Scientists changed their minds about how much warming is locked because additional research gave them a much better understanding of how the climate system works. Their initial 30- to 40-year estimates were based on relatively simple computer models that treated the concentration of carbon dioxide in the atmosphere as a “control knob” that determines temperature levels. The long lag in the warming impact is due to the oceans, which continue to warm long after the control knob is turned up. More recent climate models account for the more dynamic nature of carbon emissions. Yes, CO2 pushes temperatures higher, but carbon “sinks” including forests, and in particular the oceans, absorb almost half of the CO2 that is emitted, causing atmospheric CO2 levels to drop, offsetting the delayed warming effect.

Knowing that 30 more years of rising temperatures are not necessarily locked in can be a game changer for how people, governments and businesses respond to the climate crisis. Understanding that we can still save our civilization if we take strong, fast action can banish the psychological despair that paralyzes people and instead motivate them to get involved. Lifestyle changes can help, but that involvement must include political engagement. Slashing emissions in half by 2030 demands the fastest possible transition away from today’s fossil fueled economies in favor of wind, solar and other non-carbon alternatives. That can only happen if governments enact dramatically different policies. If citizens understand that things in fact aren’t hopeless, they can better push elected officials to make such changes.

3 Responses to “Michael Mann: Climate Change Still in Human Hands”

  1. indy222 Says:

    What is never said, by Mann or other happy talk people, is – “emissions” means both direct human emissions and the in-direct human-caused “natural” emissions from the rising wildfires, methane emissions from tropical and Arctic wetlands, soil warming, and the rest. Renewables are just another card in the energy deck, and Energy is Everything when it comes to the eternal never-questioned goal of policy and economics people…. GROWTH. So FF’s are going to decline only slowly at best, if they ever stop rising, that is. If demand drops from competition, so will prices and this will raise demand back upwards. We’ll continue always and forever to do what is most profitable and most short-term growth advantaged. But let’s assume somehow that we really do end all direct human emissions here (US is only 13% of annual global CO2 emissions), but across the whole world, how will we stop the indirect emissions caused already by existing temperatures, and the temperatures in the pipeline? A recent poll found that most climate scientists expect that global temperatures will rise +3C to +4C or more. That question did not ask if the scientists were to assume RCP 8.5, it merely asked what do you expect the world will actually deliver.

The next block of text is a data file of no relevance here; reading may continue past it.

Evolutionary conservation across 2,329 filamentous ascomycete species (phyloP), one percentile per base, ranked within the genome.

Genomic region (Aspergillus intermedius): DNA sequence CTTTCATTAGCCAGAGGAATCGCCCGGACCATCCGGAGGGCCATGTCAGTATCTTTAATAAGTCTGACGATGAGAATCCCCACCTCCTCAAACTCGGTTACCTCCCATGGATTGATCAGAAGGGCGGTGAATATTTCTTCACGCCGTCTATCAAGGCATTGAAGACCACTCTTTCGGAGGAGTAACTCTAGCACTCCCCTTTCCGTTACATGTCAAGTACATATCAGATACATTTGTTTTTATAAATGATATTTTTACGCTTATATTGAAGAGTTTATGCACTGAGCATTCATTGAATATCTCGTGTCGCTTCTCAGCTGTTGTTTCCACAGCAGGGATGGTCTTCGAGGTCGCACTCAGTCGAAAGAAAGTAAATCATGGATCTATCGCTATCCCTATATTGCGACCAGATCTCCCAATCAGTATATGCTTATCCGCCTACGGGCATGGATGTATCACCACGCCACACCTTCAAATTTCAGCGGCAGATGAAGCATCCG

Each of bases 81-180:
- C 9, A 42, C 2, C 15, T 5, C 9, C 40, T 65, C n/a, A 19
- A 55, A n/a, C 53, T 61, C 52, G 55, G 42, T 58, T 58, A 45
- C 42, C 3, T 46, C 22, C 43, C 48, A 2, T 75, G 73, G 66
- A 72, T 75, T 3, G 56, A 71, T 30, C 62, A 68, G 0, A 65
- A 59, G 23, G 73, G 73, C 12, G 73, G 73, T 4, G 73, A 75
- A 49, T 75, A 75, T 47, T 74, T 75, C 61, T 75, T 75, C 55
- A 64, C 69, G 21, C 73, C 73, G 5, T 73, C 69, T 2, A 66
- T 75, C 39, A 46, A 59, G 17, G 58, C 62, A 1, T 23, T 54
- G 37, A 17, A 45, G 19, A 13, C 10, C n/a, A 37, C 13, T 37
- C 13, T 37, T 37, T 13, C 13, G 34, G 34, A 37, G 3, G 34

That’s not extinction, but it could and likely will, tip society to a much more chaotic regime than anything we’ve seen before. Stanford studies show that +4C will cause the tropical countries (every country inside the tropics) to drop their annual GDP by about 70-85%, which sounds like collapse to me.

    • rhymeswithgoalie Says:

      I now see Mann’s interviews as a strategy to manage moods, but he still speaks in terms of whether it’s theoretically possible in the physical sense to stop the warming. Even without the ongoing positive feedbacks (lower Arctic albedo, increased wildfires from heat-stressed, emissions from thawing permafrost, etc.), he lives in a country where one of the major political parties is anti-science and pro-fossil fuels. They’re still digging.

  2. rhymeswithgoalie Says:

    Amy W. uses “doomerism” to mean “specific belief that all is lost and thus it’s time to stop trying to avert or lessen climate crisis and instead enjoy the last remaining years before chaos is upon us.” Who’s advocating to stop trying to lessen the climate crisis because it’s too late?

    My own version of “doomerism” (for want of a better term), is realizing that not only will a large number of people not inconvenience themselves to lessen their tiny contribution to the problem, but that powerful people that have made their money off of the fossil fuel industries will cut off the source of their wealth.

    That said, I’m a big fan of killing off the fossil fuel industry for a lot of reasons unrelated to the GHG properties of emissions: Extracting, refining, shipping and combusting fossil fuels is a nasty, nasty business. Even the portion that isn’t combusted and goes to making plastics has major downsides.

    I really like my EV. Getting rid of my gas appliances means I don’t need special vents through my roof to prevent toxic buildup of CO2 or CO, and my last gas bill had all sorts of safety warning about what to do if I smell gas. Less stinky SOx on city streets will be a breath of fresh air, too.